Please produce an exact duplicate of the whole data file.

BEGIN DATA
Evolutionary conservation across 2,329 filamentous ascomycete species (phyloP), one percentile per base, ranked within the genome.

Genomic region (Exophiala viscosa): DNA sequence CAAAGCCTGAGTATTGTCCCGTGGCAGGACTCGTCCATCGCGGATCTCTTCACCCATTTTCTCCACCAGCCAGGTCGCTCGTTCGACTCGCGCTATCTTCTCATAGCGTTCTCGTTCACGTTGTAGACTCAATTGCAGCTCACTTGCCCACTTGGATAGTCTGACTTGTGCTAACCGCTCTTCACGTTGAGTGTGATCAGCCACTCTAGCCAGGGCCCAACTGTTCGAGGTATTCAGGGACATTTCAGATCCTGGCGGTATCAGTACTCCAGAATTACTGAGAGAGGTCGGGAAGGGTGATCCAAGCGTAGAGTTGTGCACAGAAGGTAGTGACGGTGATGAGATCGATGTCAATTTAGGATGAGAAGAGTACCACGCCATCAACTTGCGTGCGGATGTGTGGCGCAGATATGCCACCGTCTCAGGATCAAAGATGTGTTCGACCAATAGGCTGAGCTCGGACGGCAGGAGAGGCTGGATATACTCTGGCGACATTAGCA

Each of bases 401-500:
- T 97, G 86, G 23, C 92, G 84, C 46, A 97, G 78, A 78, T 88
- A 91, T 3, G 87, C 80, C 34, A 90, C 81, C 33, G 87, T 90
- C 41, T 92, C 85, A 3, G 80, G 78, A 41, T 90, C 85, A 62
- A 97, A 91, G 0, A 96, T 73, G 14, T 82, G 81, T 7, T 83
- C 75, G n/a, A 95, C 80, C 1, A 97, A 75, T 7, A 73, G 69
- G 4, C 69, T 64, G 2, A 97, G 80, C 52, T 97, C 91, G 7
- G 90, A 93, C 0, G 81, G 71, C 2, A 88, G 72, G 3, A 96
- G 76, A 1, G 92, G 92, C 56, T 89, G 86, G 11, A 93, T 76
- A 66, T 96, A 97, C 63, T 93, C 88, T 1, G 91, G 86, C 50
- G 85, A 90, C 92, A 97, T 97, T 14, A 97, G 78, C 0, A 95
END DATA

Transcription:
Evolutionary conservation across 2,329 filamentous ascomycete species (phyloP), one percentile per base, ranked within the genome.

Genomic region (Exophiala viscosa): DNA sequence CAAAGCCTGAGTATTGTCCCGTGGCAGGACTCGTCCATCGCGGATCTCTTCACCCATTTTCTCCACCAGCCAGGTCGCTCGTTCGACTCGCGCTATCTTCTCATAGCGTTCTCGTTCACGTTGTAGACTCAATTGCAGCTCACTTGCCCACTTGGATAGTCTGACTTGTGCTAACCGCTCTTCACGTTGAGTGTGATCAGCCACTCTAGCCAGGGCCCAACTGTTCGAGGTATTCAGGGACATTTCAGATCCTGGCGGTATCAGTACTCCAGAATTACTGAGAGAGGTCGGGAAGGGTGATCCAAGCGTAGAGTTGTGCACAGAAGGTAGTGACGGTGATGAGATCGATGTCAATTTAGGATGAGAAGAGTACCACGCCATCAACTTGCGTGCGGATGTGTGGCGCAGATATGCCACCGTCTCAGGATCAAAGATGTGTTCGACCAATAGGCTGAGCTCGGACGGCAGGAGAGGCTGGATATACTCTGGCGACATTAGCA

Each of bases 401-500:
- T 97, G 86, G 23, C 92, G 84, C 46, A 97, G 78, A 78, T 88
- A 91, T 3, G 87, C 80, C 34, A 90, C 81, C 33, G 87, T 90
- C 41, T 92, C 85, A 3, G 80, G 78, A 41, T 90, C 85, A 62
- A 97, A 91, G 0, A 96, T 73, G 14, T 82, G 81, T 7, T 83
- C 75, G n/a, A 95, C 80, C 1, A 97, A 75, T 7, A 73, G 69
- G 4, C 69, T 64, G 2, A 97, G 80, C 52, T 97, C 91, G 7
- G 90, A 93, C 0, G 81, G 71, C 2, A 88, G 72, G 3, A 96
- G 76, A 1, G 92, G 92, C 56, T 89, G 86, G 11, A 93, T 76
- A 66, T 96, A 97, C 63, T 93, C 88, T 1, G 91, G 86, C 50
- G 85, A 90, C 92, A 97, T 97, T 14, A 97, G 78, C 0, A 95